Marshal Chris Adams turns down a friend's request to help stop the depredations of a gang of Mexican bandits. When his wife is killed by bank robbers and his friend is killed capturing the ... See full summary »
Lee Van Cleef,
Chico one of the remaining members of The Magnificent Seven now lives in the town that they (The Seven) helped. One day someone comes and takes most of the men prisoner. His wife seeks out ... See full summary »
Film maker Richard John Taylor examines the world of 'drinking buddies' and looks at six friends of his who he drinks with every weekend and asks the question that apart from the place ... See full summary »
Richard John Taylor
A modernization of the classic western in which the Cowboys are a struggling local amateur soccer team, the Indians run a nearby Tandoori restaurant and the bandits are a group of menacing ... See full summary »
Several pillars of society have robbed an Army safe containing $100,000 so they can buy the land upon which the coming railroad will be built. But they haven't reckoned on the presence of ... See full summary »
Lee Van Cleef,
Master gunslinger Sabata arrives in Hobsonville, a town completely owned by McIntock, a robber baron who is taxing the inhabitants for the cost of future improvements to the town. Or that's... See full summary »
Lee Van Cleef,
Wealthy and superstitious race-horse owner Joe Baldwin practices philanthropy because he believes his charity donations bring luck to his ponies. One object of his bounty is gold-digger ... See full summary »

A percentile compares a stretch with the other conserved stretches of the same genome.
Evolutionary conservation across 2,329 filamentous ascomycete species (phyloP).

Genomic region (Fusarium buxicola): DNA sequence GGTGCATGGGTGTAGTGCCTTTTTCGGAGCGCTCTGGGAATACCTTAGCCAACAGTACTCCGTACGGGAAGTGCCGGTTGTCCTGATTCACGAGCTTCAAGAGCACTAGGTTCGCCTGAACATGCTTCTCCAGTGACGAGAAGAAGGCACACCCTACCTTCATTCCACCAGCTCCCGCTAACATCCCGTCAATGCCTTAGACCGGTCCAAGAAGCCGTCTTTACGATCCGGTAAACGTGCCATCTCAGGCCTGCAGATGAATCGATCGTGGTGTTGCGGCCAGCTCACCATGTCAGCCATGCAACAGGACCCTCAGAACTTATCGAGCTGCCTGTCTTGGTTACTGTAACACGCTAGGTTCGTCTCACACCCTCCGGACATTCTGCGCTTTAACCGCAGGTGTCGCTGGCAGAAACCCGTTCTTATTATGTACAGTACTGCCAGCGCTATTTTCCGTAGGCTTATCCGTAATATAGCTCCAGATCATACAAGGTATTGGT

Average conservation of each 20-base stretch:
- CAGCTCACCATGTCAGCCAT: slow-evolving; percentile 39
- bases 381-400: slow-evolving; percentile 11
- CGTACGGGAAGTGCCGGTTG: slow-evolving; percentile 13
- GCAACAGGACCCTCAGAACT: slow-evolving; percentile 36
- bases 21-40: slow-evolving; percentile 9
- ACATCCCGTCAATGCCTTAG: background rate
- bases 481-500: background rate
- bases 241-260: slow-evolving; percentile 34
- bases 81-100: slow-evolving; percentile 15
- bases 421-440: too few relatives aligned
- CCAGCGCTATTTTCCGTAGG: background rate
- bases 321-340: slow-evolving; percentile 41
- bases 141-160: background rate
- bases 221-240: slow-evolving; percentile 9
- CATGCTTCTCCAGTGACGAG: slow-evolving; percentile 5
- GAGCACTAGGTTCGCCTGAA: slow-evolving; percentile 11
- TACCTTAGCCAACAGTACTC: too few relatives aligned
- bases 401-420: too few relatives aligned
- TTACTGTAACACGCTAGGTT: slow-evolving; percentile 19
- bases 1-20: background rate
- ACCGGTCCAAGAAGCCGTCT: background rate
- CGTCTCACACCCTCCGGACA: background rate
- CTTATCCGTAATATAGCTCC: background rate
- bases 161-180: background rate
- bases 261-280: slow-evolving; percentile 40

Okay, so it's not as good as the original, but it's definitely better than the "Return of the Magnificent Seven" and a gazillion times better than "Magnificent Seven Ride!" (which I had to turn off 30 minutes in because it was too painful to watch). The previous reviewer feels "Guns" is long and boring...I agree it is too long, but it's far more interesting than the second and fourth films. I feel "Guns" must be separated and stand on its own. If compared to the original, it is a sub-par sequel, but as a stand-alone Western, it has some really nice moments.
Most of the actors are young and inexperienced, which wouldn't be as noticeable if they hadn't cast James Whitmore...the guy is a brilliant character actor...you can't take your eyes off of him...his scenes with a little Mexican boy who has been burned out of his home and whose father has been imprisoned are wonderful...every scene Whitmore is in is charged with energy and life...I have always been befuddled why he never became the huge star he deserves to be. There is something about Monte Markham I have always liked...he doesn't have the screen presence for films, but I always felt he could have been a huge TV star given the opportunity...unfortunately, after the opening scene, the script gives him little to do. I thought Reni Santoni was fun to watch...he veered into over-acting a few times, but overall I enjoyed his performance...he had a few really nice moments. I enjoyed the relationship between Joe Don Baker and Bernie Casey and felt they had some nice moments, too. For whatever reason, the script leaves less-than-nothing for Scott Thomas to do...he is the most forgettable one of the group. In spite of the atrocious blonde toupee, I was surprised to find that I enjoyed George Kennedy as Chris. Few men could ever come close to having the screen presence of Yul Brynner, but if one takes this movie on its own, Kennedy does a good, solid job.
I fully concede that this is a mediocre film, but I can't help but smile whenever the theme starts to play. For some reason I have fun watching this movie and if you are in the mood for light entertainment, then I really think this one is worth a try.
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